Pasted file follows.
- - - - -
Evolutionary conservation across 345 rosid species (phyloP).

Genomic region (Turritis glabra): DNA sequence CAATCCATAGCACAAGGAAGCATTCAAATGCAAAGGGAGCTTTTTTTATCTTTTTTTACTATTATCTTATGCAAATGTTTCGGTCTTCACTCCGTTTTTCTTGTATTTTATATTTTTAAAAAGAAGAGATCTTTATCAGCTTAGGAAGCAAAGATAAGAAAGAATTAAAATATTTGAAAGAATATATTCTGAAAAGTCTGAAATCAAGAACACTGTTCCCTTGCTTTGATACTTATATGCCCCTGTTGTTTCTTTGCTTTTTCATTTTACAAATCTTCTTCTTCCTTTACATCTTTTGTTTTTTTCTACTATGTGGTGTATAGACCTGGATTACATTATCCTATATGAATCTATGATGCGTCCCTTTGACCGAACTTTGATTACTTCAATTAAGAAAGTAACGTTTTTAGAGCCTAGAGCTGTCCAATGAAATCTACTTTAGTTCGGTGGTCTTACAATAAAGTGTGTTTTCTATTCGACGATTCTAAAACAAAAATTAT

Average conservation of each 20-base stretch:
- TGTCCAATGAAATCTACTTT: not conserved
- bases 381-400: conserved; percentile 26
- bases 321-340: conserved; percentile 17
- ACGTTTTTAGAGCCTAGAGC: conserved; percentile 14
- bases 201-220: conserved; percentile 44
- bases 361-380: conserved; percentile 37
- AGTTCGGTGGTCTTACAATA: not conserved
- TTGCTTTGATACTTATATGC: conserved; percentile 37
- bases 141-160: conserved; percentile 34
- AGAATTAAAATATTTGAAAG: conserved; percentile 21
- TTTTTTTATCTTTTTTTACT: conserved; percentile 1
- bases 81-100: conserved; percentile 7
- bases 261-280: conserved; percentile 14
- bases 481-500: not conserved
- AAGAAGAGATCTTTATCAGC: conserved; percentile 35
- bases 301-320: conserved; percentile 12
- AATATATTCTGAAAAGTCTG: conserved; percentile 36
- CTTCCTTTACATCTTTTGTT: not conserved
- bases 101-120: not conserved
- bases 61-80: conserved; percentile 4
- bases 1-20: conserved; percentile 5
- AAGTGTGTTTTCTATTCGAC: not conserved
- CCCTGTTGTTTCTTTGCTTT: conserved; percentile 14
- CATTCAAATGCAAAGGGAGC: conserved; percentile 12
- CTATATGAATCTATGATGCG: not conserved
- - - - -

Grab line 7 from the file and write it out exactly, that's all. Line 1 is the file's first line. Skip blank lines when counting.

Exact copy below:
- ACGTTTTTAGAGCCTAGAGC: conserved; percentile 14